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4 Signs You Shouldn't Bother Applying For a Job

Signs you should stop applying for a job
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If you’re in desperation mode—i.e., totally miserable in your current gig or job hunting for the fourth unemployed month in a row—it’s temping to apply for any link your mouse lands on.

But if you’re set on finding a career that you actually love (which you should be!), stop applying willy-nilly to every job listing you stumble upon, and start focusing on finding the positions that make you excited to ditch your pajamas for the power suit hiding in the back of your closet.

How do you find these gems? Well, first off, you have to learn how to filter out the job listings that just aren’t worth your time. If you’re not sure exactly what to avoid, here are four signs that you should close your browser window and continue your search elsewhere.


1. It Seems a Little Fishy

If you find a job listing that doesn’t mention a specific company name, legitimate website, or any contact information besides an encrypted email address—well, that’s a sign you’re looking in the wrong place. And that, my friend, is a red flag.


While it’s possible to land a legitimate job on any website advertising job vacancies, a large number of job listings aren’t trustworthy—so it’s important to sniff out which aren’t worth your time. Reliable jobs websites like Jobberman.com allow you search and apply for real jobs.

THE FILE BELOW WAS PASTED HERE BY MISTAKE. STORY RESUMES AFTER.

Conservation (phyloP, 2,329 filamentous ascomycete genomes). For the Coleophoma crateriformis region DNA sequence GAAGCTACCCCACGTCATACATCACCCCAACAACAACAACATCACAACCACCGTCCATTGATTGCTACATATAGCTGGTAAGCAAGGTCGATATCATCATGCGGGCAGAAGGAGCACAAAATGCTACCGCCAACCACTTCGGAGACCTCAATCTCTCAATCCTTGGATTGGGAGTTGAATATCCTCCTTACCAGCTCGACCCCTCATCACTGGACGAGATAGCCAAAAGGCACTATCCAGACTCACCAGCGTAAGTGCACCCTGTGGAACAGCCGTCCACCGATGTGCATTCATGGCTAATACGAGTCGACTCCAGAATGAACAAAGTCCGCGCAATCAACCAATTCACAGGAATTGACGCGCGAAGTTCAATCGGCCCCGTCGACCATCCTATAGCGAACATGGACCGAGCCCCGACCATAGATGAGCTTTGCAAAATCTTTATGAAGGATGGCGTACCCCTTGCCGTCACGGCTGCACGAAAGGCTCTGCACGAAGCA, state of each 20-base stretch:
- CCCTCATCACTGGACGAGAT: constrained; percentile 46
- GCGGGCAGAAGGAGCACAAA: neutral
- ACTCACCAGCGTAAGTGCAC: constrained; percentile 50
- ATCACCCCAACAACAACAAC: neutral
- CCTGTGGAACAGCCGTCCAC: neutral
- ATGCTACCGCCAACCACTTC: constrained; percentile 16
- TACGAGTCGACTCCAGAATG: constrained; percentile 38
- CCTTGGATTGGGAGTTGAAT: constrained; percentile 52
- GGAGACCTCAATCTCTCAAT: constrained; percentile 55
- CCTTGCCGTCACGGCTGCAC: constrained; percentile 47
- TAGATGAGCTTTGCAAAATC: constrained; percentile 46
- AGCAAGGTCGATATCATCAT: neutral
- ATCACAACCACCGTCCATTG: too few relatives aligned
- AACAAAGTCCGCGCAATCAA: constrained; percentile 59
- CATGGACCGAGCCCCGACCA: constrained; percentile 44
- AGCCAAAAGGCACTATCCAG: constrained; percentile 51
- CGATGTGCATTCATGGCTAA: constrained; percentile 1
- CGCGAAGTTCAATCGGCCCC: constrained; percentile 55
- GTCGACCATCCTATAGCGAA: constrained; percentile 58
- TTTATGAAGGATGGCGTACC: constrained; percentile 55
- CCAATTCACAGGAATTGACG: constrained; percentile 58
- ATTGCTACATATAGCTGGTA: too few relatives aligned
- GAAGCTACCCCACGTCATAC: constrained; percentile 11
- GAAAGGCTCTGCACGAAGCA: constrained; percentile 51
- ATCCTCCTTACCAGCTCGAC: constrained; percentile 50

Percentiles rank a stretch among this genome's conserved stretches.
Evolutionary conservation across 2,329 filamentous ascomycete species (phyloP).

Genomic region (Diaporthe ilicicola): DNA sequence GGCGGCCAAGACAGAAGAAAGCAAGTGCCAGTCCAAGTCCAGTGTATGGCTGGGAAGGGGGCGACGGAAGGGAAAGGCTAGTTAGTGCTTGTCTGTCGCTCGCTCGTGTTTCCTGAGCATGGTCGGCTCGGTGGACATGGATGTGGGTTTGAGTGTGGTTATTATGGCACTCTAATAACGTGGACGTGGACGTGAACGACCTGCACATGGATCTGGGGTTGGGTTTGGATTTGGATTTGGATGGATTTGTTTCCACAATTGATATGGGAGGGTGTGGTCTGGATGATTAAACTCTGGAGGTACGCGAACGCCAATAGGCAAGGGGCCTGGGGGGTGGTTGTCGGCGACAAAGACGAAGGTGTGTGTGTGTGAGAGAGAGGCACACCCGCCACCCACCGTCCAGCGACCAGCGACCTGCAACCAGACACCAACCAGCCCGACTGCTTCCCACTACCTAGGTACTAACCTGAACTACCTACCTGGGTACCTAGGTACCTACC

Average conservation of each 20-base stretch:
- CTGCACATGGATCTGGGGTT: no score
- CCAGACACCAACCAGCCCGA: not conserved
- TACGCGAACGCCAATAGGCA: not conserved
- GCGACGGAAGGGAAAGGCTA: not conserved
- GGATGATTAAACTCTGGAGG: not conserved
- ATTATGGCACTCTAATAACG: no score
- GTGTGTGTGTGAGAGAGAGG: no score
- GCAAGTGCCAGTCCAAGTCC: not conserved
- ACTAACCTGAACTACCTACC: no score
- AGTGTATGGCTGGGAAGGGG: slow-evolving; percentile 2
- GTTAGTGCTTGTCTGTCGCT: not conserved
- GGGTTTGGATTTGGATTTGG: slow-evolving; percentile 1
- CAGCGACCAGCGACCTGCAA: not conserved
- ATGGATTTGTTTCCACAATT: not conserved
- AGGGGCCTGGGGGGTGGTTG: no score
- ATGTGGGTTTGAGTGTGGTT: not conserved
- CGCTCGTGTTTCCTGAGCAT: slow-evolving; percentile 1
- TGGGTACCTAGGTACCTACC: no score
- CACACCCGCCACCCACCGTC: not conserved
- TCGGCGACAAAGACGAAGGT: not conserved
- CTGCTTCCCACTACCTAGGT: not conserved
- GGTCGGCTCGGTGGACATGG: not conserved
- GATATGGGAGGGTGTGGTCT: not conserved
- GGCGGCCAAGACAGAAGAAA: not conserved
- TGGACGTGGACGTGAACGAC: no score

2. You Don’t Meet the Qualifications—By a Long Shot

Beginning your job hunt with an ideal position in mind is a good start—as long as it’s within your range of skills and experience. You may want to apply for the senior-level management position that requires 10 years of experience, but if you only have three years under your belt, you won’t stand a chance next to more qualified candidates.

Of course, if you’re only short the required experience by a small margin, go for it. But if you are missing key skills or several years of experience, it’s best to spend your time either applying for a job that would be a stepping stone to your ideal position, or working to gain the skills that will help you meet those qualifications.

 Related: Should You Apply For a Job You Are Not Qualified For?

3. You’re Not Willing to Meet the Requirements
Sometimes, in the heat of the job-applying moment, you can convince yourself that that some requirements for the job aren’t deal breakers, as long as you finally have a job. But imagine that the company offers you the job right now.

Regardless of how appealing the job seems, keep an eye out for other requirements. Will you have to relocate? (And would you have to pay for the move yourself?) Work nights and weekends? Commute farther than you’d like? Settle for a lower salary than you expected? Are you really willing to make that kind of sacrifice? If not, it’s time to move on.


4. You Have to Convince Yourself You Want the Job
Of course, all jobs are going to require you to do things you don’t love (especially if you’re using a position as a stepping stone to something better), but my point is this: If you read a job description and have to convince yourself that only under the perfect circumstances could you potentially learn to tolerate the main responsibilities of the job—it’s not worth it.


I know how it feels to need a job. But I also know how it feels to be stuck in a job that you absolutely dread. So, take it from me: Don’t sell yourself short. Stop wasting time applying to these positions that aren’t going to result in a job you enjoy (or a job at all), and put your time and effort into finding a career you love.

Originally appeared on The Daily Muse

Nathan Jeffery
Notification Bell